The Avondale was one of Sears nicer homes. It was spacious and fancy. The house in Greeley is probably one of the first Avondales built in the country.

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Floorplan

Look at the dimensions of the living and dining rooms. It was a very spacious house.

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Showed up at the fair in 1911

In this colorized card, you can see the stained-glass windows on the house. There are four. Two flanking the fireplace and two on the home's front.

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Interior

Another postcard shows the interior of the Sears Avondale.

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Thanks to Betsy Kellam, we now have contemporary photos of Mr. Seniers Avondale.

Thanks to Betsy Kellums, we now have contemporary photos of Mr. Senier's Avondale. Still looks a little lonely out there in Greeley. (Photograph is copyright 2012 Betsy Kellums and may not be used or reproduced without written permission.)

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Its still standing but needs a smidge of paint.

It's still standing but needs a smidge of paint. Given the fact that's it's 100 years old, it's in remarkably good condition. (Photograph is copyright 2012 Betsy Kellums and may not be used or reproduced without written permission.)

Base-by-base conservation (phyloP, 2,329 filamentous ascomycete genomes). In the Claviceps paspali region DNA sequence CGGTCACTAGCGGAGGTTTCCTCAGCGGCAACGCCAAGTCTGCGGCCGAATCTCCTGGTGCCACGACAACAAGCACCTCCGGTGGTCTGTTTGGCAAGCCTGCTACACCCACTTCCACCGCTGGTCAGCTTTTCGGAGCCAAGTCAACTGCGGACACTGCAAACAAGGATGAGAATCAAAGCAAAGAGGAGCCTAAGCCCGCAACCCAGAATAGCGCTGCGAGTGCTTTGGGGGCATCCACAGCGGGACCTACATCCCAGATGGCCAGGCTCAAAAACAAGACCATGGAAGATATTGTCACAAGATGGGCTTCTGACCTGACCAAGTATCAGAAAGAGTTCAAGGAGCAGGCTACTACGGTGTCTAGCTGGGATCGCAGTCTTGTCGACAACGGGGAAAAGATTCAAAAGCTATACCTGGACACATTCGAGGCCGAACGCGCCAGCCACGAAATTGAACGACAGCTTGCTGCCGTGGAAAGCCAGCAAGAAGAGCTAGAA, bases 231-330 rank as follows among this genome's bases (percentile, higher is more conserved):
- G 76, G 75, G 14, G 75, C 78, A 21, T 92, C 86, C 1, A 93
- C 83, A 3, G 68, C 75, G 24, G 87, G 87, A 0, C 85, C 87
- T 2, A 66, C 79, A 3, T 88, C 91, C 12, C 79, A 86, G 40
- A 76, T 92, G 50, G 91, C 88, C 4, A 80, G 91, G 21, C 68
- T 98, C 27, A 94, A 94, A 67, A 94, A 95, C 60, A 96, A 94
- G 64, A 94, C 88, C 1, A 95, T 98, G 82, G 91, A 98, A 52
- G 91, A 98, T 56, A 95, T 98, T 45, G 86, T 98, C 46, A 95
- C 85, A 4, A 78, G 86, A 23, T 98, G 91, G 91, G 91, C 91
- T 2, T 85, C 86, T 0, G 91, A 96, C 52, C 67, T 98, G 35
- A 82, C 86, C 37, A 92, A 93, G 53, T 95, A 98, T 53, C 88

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If you look at the roof lines and thee porch, you can see that the house is still square and straight and true. Mr. Senier and Sears did a fine job with this house. (Photograph is copyright 2012 Betsy Kellums and may not be used or reproduced without written permission.)

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Mr. Senier died 67 years ago, but the house that he built for his family lives on. What a remarkable testimony to the quality of Sears kit homes. (Photograph is copyright 2012 Betsy Kellums and may not be used or reproduced without written permission.)

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Sadly, those beautiful stained-glass windows are gone.

Sadly, those beautiful stained-glass windows are gone. (Photograph is copyright 2012 Betsy Kellums and may not be used or reproduced without written permission.)

Thanks to Sharon Dunn (Greeley Tribune) for sending me Mr. Senier’s obituary. If you have any interest in Colorado history, this obit is a fascinating read. Mr. Senier was the son of Mr. and Mrs. John Senier, two original Greeley pioneers. Winifred Senier (the Avondale builder) had only one child (a daughter), but apparently his one daughter had eight children, all of whom lived in Greeley.